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Re: Dino that hopped like a Kangaroo?
In a message dated 7/7/02 1:30:59 AM Eastern Daylight Time, edels@msn.Com writes:
<< Since Knight was associated with Cope, he was depicting _Laelaps_ as
described to him by Cope. (Somewhere I've read a description of
Knight's meeting with Cope in Philadelphia. Thom Holmes - are you still
on the list? - do you know about this? Or Jane Davidson - do you know
about this meeting description?). >>
In 1897, Henry Fairfield Osborn and the paleontology department at the American Museum of Natural History got into the dinosaur business in a big way. Osborn hired Barnum Brown and sent him to the Como Bluff area of Wyoming. Dinosaur-bearing quarries were opened then and worked for years to come and the rest is history. Generating publicity was very important in those days as it is today. It was important to Osborn to have his program regarded as the world's finest. The year before, Chas.R.Knight began his association with Osborn in the literature with an illustrated article about the AMNH's mammalian discoveries in the west in "The Century" magazine, "Prehistoric Quadrupeds of the Rockies". "The Century" was one of the foremost and influential magazines of the time and always had exceptional illustrations. It was decided to follow-up with an story about dinosaurs and other prehistoric reptiles written by William Ballou under the guid!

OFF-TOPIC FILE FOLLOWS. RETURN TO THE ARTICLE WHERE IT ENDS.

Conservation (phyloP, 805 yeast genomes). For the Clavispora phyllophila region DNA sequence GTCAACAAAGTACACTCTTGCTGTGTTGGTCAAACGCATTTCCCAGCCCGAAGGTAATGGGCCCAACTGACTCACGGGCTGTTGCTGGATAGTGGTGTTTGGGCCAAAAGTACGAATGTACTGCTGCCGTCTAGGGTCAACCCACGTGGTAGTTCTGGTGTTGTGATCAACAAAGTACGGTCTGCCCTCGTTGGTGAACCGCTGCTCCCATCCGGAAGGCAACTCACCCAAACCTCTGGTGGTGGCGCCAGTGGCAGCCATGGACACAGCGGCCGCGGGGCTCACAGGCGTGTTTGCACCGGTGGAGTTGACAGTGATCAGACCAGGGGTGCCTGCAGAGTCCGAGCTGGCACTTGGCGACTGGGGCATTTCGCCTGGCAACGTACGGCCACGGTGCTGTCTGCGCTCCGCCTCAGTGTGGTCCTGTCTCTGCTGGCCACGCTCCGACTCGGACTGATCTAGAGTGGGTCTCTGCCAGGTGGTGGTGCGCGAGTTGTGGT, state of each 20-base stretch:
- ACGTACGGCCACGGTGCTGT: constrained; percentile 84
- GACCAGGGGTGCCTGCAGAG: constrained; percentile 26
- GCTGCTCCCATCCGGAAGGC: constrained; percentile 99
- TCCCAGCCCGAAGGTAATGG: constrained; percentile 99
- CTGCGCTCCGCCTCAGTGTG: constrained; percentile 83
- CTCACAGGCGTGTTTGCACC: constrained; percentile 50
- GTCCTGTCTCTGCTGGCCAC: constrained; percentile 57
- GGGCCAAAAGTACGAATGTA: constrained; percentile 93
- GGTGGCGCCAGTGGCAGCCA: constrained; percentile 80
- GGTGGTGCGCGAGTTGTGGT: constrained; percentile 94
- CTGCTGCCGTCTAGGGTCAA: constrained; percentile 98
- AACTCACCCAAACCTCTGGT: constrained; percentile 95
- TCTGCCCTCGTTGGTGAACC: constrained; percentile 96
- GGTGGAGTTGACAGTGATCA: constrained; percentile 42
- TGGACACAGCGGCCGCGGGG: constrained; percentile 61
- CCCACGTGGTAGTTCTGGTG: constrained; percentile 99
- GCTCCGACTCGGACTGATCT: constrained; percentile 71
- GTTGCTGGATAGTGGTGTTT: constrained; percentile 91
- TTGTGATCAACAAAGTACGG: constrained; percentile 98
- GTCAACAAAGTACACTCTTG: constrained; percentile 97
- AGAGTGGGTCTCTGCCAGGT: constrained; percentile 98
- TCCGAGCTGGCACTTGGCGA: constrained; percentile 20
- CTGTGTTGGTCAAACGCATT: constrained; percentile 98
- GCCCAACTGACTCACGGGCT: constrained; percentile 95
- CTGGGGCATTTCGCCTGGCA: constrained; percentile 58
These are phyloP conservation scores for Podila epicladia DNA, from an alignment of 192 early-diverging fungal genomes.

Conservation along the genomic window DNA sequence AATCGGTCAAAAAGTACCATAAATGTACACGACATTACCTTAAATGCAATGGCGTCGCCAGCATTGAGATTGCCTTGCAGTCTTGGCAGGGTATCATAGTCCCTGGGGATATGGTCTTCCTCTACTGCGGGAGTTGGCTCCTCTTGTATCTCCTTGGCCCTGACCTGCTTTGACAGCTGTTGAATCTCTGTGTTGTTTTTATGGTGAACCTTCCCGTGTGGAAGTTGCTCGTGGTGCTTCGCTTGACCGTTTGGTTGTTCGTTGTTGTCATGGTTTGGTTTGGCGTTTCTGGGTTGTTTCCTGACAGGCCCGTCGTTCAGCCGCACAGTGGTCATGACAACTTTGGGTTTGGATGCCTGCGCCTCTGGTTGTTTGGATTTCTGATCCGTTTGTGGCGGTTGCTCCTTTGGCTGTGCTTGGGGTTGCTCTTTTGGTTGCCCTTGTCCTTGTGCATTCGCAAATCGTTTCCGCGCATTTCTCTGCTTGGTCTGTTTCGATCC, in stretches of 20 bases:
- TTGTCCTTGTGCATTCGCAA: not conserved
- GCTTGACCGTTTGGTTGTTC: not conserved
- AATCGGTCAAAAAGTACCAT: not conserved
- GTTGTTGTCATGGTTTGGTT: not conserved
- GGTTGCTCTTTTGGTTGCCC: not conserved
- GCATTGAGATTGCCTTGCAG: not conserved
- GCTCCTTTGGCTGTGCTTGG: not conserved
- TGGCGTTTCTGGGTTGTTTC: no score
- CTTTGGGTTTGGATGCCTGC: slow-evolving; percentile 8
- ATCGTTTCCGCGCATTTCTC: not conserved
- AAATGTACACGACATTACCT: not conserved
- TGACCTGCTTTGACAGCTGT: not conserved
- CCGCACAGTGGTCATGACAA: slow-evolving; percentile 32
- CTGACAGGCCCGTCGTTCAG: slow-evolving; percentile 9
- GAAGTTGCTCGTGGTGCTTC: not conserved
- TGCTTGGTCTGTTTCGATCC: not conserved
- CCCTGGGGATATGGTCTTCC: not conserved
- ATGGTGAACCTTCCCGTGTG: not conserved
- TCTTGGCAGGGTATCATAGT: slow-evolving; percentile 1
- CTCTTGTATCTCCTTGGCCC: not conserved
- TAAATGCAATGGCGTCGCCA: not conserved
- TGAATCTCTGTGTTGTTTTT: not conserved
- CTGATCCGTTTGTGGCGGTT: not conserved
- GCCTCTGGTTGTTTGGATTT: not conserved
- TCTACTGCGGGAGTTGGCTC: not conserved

ce of Cope. Ballou was Cope's media contact going back to the wars with Marsh in the "New York Herald". Osborn, always in close contact with Cope, sent Knight down to Philadelphia that spring of 1897 to consult with the then greatly ailing Cope about the "saurians" in order to illustrate the article, Cope being the leading authority (unless you asked Marsh) and owner of the collections of same heading for the AMNH. Knight spent two weeks there studying and sketching under Cope's direction and also reported back to Osborn on Cope's health. Cope died only weeks after Knight returned to New York. The illustrated article, "Strange Creatures of the Past", appeared later that year along with an obit by Osborn and many fabulous Knight drawings and paintings.
A number of models were made by Knight of the various animals and were used as models using Knight's well-known technique. All this has been well documented in Czerkas and Glut's Knight biography, _Dinosaurs, Mammoths and Cave Men_. Other information is in Jane Davidson's excellent life of Cope,_The Bone Sharp_. DV